Ah yes the real answer to the CRA and our current bailout woes – and on cue the FDIC (i.e. the Feds) are coming in hard to squash it.

    There is a big push locally for these (even though OH is almost entirely ‘local’ banks anyway) ‘community’ banks – best hedge against so many of the issues wrong in the economy – and I bet The One ™ has appointed his own private ‘czar’ to ferret them out and make them pay for being: Honest, Trustworthy, Financially Responsible & Sound, and Competent. Can’t have that at all – well at least not until the financial wizards of the Klownposse in DC take over.

  3. proreason says:

    Well, The Moron is solving the credit crisis by doubling the national debt.

    He is solving the Iraq crisis by giving the country back to the terrorists.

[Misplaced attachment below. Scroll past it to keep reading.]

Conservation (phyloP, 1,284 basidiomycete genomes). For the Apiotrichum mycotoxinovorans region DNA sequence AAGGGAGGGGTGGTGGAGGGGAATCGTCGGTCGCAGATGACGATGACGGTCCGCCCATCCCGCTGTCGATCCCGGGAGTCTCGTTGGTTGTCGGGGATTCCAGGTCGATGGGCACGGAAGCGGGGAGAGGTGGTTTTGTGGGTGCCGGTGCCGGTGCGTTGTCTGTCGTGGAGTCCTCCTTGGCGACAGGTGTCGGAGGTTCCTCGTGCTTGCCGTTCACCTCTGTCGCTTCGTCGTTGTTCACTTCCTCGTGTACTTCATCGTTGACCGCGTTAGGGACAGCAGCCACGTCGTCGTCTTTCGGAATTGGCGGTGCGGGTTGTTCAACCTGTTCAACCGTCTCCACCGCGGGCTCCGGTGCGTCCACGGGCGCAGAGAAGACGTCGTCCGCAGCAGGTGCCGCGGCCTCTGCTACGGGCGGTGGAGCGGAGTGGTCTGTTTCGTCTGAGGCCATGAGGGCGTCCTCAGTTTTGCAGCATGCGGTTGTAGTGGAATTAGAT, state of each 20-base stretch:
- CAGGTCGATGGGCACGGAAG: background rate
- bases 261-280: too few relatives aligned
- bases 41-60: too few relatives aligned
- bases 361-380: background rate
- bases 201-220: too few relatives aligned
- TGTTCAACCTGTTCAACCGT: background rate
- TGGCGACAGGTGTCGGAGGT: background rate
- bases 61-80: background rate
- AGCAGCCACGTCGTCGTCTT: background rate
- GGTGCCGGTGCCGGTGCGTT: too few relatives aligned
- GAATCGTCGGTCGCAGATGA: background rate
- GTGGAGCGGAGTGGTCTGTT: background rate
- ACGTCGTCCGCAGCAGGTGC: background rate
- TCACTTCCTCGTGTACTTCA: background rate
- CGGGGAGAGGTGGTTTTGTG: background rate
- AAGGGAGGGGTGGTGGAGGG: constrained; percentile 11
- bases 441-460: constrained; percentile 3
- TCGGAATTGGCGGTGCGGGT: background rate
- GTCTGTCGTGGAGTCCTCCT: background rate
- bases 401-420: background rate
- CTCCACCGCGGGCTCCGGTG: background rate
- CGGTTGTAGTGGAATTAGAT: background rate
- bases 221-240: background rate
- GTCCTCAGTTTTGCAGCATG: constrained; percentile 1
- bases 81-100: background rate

It’s only fitting he would solve the bad-loan crisis by demanding more bad loans?

    • GL0120 says:

      Excuse me, but there are no “Terrorists” anymore.
      They’ve all been converted to participants in “Man-Made-Disasters.”
      I suppose the logic (?) is that if we don’t offend their tender sensibilities by referring to them as terrorists, they might refrain from blowing us to hell and back.
      Then again, TCO could have a relative or two involved in the disasters and he doesn’t appreciate then being insulted.

    • take_no_prisoners says:

      This is the equivalent of using passive voice to describe an action. I.E. Mistakes were made. The classic liberal dodge of not specifying the real culprit in a bad situation. This approach allows the individual reading the news to assign the blame to the party he doesn’t agree with politically, rather than the actual culprit. One of the foundations of Bush Derangement Syndrome.

    • Rusty Shackleford says:

      Wasn’t it Barry who originally tried to pay off his Visa with his Mastercard?

  4. Colonel1961 says: